“I have always found that mercy bears richer fruits than strict justice.” ~ Abraham Lincoln
Day 11: Matthew 5:7
Happy are those who are merciful to others; God will be merciful to them!
To be merciful is to offer amnesty as opposed to demanding justice. It is about extending forgiveness instead of imposing punishment.
In Jesus’ time the Jews believed that God was merciful as long as they obeyed the Law of Moses. They believed if they sinned and then offered the atoning sacrifices prescribed by the Law that God would be merciful to them and that he would forgive them. That was the purpose of the Law – to establish social order and make God happy.
In the beatitudes Jesus introduces a new concept: God’s mercy is extended not just in response to our obedience to the Law of Moses; it is also dependent on the degree to which we become imitators of God and extend mercy to others. Jesus is saying that the way we treat others directly affects the way that God treats us.
Be merciful to others because God has been merciful to you. Forgive as you have been forgiven. What goes around comes around. You give as good as you get. The love you take is equal to the love you make. Basically, this is the same as the Buddhist concept of karma. It’s a universal truth.
The Amish are one of the few Christian groups that are fully committed to the spiritual discipline of forgiveness. In 2006 gunman Charles Carl Roberts came into an Amish schoolhouse and shot ten girls, killing five, before committing suicide.
The Amish response was quick and decisive. Hours after the shooting the community gathered together, went to the family of the gunman, and offered forgiveness and comfort. Their actions were based on their deeply held belief that as Christians this was the only appropriate response. In fact, they stated that this response was imperative. Here’s a description from Wikipedia:
On the day of the shooting, a grandfather of one of the murdered Amish girls was heard warning some young relatives not to hate the killer, saying, “We must not think evil of this man.” Another Amish father noted, “He had a mother and a wife and a soul and now he’s standing before a just God.” Jack Meyer, a member of the Brethren community living near the Amish in Lancaster County, explained: “I don’t think there’s anybody here that wants to do anything but forgive and not only reach out to those who have suffered a loss in that way but to reach out to the family of the man who committed these acts.”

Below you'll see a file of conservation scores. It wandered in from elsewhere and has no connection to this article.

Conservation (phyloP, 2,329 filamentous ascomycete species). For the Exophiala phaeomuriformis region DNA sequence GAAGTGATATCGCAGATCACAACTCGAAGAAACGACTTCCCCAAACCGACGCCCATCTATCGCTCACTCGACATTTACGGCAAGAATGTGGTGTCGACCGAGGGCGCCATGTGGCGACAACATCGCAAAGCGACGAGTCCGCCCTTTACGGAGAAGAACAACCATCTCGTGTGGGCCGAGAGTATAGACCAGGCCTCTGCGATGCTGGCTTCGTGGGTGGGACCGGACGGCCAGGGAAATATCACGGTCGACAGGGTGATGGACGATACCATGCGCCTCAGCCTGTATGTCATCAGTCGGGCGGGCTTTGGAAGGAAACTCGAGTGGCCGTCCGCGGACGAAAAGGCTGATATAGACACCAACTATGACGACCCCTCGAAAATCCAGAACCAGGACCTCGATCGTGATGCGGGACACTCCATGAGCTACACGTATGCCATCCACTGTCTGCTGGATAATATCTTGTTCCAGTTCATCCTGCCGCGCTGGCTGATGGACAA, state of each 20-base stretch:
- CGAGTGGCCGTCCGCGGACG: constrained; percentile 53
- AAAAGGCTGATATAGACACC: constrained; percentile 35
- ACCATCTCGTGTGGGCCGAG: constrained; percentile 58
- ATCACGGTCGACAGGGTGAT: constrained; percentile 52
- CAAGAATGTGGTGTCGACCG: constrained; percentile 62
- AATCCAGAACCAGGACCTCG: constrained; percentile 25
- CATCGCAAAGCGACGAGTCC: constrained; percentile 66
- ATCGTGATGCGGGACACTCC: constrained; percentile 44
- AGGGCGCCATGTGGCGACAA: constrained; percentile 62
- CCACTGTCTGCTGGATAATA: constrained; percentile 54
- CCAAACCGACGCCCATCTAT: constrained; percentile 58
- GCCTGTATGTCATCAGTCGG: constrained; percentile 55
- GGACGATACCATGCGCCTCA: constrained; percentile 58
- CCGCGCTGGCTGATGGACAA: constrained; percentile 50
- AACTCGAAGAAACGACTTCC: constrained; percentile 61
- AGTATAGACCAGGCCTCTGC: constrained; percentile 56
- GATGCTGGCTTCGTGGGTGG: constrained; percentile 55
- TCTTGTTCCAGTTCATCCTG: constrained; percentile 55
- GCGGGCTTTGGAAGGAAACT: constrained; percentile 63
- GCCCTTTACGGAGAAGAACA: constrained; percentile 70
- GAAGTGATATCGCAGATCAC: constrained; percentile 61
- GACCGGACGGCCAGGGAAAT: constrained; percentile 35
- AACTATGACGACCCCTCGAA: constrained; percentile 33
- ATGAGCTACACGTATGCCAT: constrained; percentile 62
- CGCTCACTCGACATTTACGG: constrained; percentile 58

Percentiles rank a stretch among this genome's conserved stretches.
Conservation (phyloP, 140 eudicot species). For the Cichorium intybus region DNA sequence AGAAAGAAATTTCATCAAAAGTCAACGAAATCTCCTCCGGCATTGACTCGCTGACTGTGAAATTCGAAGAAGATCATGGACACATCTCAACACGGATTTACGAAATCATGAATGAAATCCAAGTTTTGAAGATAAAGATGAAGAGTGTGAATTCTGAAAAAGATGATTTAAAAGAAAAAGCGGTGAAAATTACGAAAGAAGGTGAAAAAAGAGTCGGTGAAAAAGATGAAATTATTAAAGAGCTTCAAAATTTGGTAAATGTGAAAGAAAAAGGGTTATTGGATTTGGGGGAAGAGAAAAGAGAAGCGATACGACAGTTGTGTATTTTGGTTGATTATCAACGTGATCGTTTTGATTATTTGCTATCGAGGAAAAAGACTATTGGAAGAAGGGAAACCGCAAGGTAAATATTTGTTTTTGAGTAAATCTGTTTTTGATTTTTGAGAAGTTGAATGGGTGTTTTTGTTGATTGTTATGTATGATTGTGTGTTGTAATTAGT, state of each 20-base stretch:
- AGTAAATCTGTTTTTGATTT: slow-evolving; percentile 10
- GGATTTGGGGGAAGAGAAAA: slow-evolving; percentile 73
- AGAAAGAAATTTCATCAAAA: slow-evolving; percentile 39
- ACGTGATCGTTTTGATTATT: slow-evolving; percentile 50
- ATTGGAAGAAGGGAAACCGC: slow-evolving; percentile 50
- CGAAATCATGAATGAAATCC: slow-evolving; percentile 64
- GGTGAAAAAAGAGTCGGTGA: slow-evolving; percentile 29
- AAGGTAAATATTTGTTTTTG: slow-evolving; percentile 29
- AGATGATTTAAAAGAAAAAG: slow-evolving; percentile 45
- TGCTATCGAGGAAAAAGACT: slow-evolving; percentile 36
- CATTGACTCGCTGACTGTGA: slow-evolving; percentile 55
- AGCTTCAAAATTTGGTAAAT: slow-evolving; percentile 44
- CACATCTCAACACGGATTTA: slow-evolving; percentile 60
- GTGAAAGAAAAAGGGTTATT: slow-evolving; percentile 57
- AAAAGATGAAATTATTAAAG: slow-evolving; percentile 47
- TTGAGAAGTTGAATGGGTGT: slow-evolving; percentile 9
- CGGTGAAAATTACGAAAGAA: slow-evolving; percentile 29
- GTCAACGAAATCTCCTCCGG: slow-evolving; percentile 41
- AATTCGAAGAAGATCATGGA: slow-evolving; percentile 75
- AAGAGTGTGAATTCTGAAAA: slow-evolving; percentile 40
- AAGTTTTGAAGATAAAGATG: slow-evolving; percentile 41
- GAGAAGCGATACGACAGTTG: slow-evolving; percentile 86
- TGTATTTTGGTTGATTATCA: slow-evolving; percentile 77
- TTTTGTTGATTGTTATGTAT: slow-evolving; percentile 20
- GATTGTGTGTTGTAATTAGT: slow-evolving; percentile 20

A Roberts family spokesman said an Amish neighbor comforted the Roberts family hours after the shooting and extended forgiveness to them. Amish community members visited and comforted Roberts’ widow, parents, and parents-in-law. One Amish man held Roberts’ sobbing father in his arms, reportedly for as long as an hour, to comfort him. The Amish have also set up a charitable fund for the family of the shooter. About 30 members of the Amish community attended Roberts’ funeral, and Marie Roberts, the widow of the killer, was one of the few outsiders invited to the funeral of one of the victims.
Marie Roberts wrote an open letter to her Amish neighbors thanking them for their forgiveness, grace, and mercy. She wrote, “Your love for our family has helped to provide the healing we so desperately need. Gifts you’ve given have touched our hearts in a way no words can describe. Your compassion has reached beyond our family, beyond our community, and is changing our world, and for this we sincerely thank you.” The Amish do not normally accept charity, but due to the extreme nature of the tragedy, donations were accepted. Richie Lauer, director of the Anabaptist Foundation, said the Amish community, whose religious beliefs prohibit them from having health insurance, will likely use the donations to help pay the medical costs of the hospitalized children.
Some commentators criticized the quick and complete forgiveness with which the Amish responded, arguing that forgiveness is inappropriate when no remorse has been expressed, and that such an attitude runs the risk of denying the existence of evil, while others were supportive. Donald Kraybill and two other scholars of Amish life noted that “letting go of grudges” is a deeply rooted value in Amish culture, which remembers forgiving martyrs including Dirk Willems and Jesus himself. They explained that the Amish willingness to forgo vengeance does not undo the tragedy or pardon the wrong, but rather constitutes a first step toward a future that is more hopeful.
Is this what I would do if someone murdered my child? I know that the Amish were right and that this is exactly what God wants us to do. It was a tremendous act of faith for them to live out their faith in this way, and an awesome witness to the rest of the world. I honestly have to say that I couldn’t do what they did. I have to ask myself why. And then I’m pretty sad. I still have a long way to go. But I’m encouraged by the actions of the Amish and very grateful that they responded the way that they did. It gives me a lot of hope.
What does this scripture say to you?